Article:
Corel is "refocusing" -- not relinquishing -- its Linux products and plans, the Canadian software vendor's chief executive Derek Burney insisted Monday.
Burney is making the rounds at Comdex Fall 2000 here this week, showing off a beta version of the company's next-generation desktop office suite for Windows, officially renamed WordPerfect Office 2002, and attempting to spread the word that Microsoft's investment in Corel wasn't the result of desperation. "We are refocusing our Linux strategy" as part of the company's move to get its business house back in order, Burney told ZDNet News during an interview at the trade show. "But on the Linux side, we are still making plans for new versions of our [WordPerfect Office and Corel Draw] products."
"In the next three to four weeks, expect us to release a corporate directional statement that will come out of each of our three core product groups [which are Linux, WordPerfect Office, and designer products]," Burney said.
He declined to provide specifics, but did say that Corel's Linux team is "segmenting" its product line in a new way so that it will offer tailored file, Web, and print-server configurations of its Linux distribution, which is based on Debian Linux. Corel currently offers a single enterprise Linux offering.
Burney also declined to provide any new details on whether Microsoft will take Corel up on its offer to port its base .Net development platform to Linux. Corel and Microsoft inked an agreement earlier this fall that gave Microsoft a three-year window in which to decide whether to have Corel developers port Microsoft .Net framework technologies from Windows to Linux.
When drafting the investment terms and conditions, Microsoft insisted Corel leave open an option that would allow Corel to enable all its products (WordPerfect Office, Corel Draw, and its Linux offering) to work with .Net, Burney said.
"At the time (Microsoft invested $135m in Corel), we didn't understand that an operating system could be constituted as a set of .Net services," Burney explained. This is a realisation that Corel has arrived at as it has explored .Net technologies under nondisclosure agreements with Microsoft, he said. In theory, at least, this would mean that a client accessing .Net back-end services wouldn't have to run Windows, Burney said.
"If we end up porting our Linux products to .Net, we will be acting as a consulting arm to Microsoft," Burney explained. He added that Corel is actively talking to Microsoft's developer division -- the unit currently leading the .Net charge for Microsoft -- but is continuing to actively compete with Microsoft in the desktop applications space.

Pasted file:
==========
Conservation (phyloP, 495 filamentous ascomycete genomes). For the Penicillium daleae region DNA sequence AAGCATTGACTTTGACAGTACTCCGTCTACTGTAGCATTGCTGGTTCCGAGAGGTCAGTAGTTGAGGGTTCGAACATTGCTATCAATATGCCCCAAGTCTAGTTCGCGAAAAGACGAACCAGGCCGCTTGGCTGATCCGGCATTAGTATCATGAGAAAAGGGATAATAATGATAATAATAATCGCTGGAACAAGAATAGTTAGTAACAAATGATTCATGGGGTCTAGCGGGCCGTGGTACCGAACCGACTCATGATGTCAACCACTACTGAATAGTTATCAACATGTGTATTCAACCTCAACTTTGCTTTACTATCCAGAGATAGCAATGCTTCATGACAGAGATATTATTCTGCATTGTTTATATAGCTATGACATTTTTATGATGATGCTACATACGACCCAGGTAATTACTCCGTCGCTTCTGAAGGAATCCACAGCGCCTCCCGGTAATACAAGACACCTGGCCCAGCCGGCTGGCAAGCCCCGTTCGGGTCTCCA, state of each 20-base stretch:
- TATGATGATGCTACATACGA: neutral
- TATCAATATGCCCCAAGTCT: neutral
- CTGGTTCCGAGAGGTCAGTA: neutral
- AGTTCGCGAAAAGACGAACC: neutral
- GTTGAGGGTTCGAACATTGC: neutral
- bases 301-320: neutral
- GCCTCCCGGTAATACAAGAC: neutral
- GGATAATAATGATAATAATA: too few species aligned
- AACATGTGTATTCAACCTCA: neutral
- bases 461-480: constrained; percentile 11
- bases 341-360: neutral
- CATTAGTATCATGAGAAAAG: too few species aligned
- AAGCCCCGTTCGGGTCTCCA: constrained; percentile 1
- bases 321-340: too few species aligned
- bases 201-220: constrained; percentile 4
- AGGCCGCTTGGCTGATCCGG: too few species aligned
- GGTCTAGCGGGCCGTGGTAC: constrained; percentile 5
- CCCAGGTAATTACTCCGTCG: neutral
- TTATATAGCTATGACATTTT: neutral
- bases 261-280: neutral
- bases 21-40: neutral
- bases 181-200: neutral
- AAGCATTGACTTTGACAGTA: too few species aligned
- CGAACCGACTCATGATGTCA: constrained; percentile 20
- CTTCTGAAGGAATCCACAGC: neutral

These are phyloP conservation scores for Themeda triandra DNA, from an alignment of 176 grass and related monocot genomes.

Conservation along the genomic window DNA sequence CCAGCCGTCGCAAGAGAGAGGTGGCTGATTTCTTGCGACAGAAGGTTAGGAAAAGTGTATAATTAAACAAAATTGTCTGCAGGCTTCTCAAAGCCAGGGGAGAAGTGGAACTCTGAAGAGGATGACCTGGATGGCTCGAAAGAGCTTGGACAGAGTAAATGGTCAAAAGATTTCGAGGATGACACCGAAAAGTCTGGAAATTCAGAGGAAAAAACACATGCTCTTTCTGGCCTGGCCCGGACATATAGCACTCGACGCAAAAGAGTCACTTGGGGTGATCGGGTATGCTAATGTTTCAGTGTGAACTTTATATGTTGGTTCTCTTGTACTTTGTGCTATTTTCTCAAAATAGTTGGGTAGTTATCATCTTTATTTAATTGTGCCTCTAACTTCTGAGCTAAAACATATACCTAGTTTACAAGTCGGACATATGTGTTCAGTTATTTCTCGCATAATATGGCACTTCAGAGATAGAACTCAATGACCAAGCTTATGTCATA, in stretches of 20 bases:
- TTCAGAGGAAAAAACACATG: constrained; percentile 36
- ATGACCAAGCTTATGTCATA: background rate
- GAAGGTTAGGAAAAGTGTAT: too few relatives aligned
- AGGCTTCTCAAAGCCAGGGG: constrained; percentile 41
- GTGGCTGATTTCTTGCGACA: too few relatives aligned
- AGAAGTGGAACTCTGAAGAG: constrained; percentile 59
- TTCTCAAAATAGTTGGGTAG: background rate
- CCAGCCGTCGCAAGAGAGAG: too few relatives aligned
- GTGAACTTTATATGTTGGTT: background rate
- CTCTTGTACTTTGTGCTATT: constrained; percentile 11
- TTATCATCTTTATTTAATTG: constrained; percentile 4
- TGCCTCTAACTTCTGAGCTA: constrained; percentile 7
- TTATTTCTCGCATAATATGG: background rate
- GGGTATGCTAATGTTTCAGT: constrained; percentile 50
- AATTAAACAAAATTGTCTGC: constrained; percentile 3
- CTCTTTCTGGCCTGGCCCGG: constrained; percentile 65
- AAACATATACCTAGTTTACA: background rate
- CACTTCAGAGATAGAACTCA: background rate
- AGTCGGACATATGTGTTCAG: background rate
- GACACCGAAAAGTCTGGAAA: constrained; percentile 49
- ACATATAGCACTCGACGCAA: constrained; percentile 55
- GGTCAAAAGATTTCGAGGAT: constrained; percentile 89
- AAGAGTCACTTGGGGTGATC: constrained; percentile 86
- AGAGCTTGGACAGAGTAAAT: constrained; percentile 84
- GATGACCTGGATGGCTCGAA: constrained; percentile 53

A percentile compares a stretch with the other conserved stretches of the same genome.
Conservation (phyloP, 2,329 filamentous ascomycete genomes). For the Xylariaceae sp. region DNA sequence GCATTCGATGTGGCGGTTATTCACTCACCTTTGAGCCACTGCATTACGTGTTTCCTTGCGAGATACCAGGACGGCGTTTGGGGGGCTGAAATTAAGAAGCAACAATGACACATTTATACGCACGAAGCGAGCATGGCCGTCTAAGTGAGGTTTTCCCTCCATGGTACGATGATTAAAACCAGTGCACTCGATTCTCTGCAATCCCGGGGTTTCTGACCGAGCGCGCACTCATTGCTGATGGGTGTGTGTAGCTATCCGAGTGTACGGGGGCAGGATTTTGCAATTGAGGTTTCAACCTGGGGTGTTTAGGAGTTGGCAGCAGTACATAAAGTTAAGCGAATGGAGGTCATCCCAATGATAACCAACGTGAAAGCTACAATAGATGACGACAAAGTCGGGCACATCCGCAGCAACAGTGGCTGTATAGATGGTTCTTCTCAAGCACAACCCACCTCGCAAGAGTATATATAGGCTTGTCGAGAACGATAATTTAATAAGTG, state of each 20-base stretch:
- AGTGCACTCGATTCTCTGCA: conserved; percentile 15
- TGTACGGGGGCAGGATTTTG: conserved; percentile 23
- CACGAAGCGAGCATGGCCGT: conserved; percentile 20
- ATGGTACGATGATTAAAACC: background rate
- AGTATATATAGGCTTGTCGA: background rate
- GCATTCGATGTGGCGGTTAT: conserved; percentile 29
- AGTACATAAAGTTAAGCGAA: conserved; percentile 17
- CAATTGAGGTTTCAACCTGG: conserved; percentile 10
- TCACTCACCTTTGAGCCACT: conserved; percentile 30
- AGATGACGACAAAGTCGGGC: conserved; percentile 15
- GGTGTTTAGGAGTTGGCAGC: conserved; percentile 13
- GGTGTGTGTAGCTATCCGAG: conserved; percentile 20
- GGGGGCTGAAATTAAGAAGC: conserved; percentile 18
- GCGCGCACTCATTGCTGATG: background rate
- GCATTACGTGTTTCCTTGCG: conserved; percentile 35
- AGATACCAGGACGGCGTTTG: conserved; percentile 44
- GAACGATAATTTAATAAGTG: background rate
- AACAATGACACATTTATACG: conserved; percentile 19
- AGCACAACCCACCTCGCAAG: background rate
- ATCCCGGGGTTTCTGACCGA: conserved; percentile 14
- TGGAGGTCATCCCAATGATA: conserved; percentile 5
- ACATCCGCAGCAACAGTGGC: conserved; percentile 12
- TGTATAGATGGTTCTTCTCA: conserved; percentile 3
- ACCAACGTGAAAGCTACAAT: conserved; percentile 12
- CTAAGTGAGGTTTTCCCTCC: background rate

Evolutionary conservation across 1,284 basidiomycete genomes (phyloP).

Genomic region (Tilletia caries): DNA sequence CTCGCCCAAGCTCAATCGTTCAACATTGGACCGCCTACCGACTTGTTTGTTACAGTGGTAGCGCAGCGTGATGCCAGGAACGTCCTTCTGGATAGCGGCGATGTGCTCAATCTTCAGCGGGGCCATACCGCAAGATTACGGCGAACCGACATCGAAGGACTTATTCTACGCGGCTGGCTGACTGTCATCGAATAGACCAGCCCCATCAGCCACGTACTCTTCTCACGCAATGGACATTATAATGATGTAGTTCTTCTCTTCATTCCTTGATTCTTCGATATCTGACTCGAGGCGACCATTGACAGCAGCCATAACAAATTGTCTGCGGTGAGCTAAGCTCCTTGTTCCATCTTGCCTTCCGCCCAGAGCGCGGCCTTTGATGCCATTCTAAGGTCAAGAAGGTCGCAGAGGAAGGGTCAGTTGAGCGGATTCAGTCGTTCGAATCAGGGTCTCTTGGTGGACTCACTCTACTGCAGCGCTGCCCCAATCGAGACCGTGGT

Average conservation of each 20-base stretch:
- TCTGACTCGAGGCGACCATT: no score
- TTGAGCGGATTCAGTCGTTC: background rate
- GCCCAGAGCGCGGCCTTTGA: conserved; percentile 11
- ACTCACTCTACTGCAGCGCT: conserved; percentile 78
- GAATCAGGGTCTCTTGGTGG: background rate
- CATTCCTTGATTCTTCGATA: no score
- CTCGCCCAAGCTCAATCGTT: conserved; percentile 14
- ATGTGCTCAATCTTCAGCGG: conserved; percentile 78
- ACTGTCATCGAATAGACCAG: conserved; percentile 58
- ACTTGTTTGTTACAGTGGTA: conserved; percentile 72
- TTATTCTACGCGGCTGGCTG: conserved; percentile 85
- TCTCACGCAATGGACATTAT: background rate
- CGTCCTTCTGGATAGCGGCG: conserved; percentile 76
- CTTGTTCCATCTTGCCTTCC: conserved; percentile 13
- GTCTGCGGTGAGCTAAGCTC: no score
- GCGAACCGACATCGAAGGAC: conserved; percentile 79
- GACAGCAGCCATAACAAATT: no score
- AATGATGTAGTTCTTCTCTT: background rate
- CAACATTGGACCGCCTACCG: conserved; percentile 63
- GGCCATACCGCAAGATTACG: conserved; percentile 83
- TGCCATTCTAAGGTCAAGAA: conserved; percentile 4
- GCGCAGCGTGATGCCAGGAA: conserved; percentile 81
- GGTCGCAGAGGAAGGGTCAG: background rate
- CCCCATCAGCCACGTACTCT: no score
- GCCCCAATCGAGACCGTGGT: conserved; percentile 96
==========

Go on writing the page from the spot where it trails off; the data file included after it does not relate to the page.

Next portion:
In fact, on the desktop applications front, Corel aims to ship the Windows version of WordPerfect Office 2002 (formerly known as WordPerfect Office 10) product around the same time Microsoft ships Office 10 for Windows -- mid-2001.
Like Microsoft, Corel is expecting customers to obtain its desktop office suite via a subscription model, whereby users would pay for individual apps and components only when they need them, on either a monthly, or possibly, a daily basis. Microsoft's underlying .Net framework technologies will help enable such a scenario, he said. But Burney said he doubted that WordPerfect Office 2000, will be available in such a "granular" way by the time it ships.
"We do know that everybody uses 20 percent of WordPerfect Office, but not the same 20 percent," Burney said. "We are going to provide users with a more granular way to pick and choose what they use. That way, people won't have the perception that they are paying for things they don't use."
Microsoft announced Monday at Comdex Fall that Microsoft will offer home and small-business customers a choice of standard retail packages of Office 10 or a cheaper version that will be available to customers on a subscription basis for an annual fee. Those who opt for the subscription version will receive updates and patches to Office 10 for no additional cost, Microsoft said.
The beta of WordPerfect Office 2002 that Corel debuted at Comdex/Fall includes such features as an application recovery manager aimed at improving reliability, enhanced publish-to-PDF capability, a new install-as-you-go option, and advances in speech recognition capabilities, Burney said. The user interface won't change much from the current WordPerfect Office look-and-feel.
See full coverage at ZDNet UK's Comdex Special.
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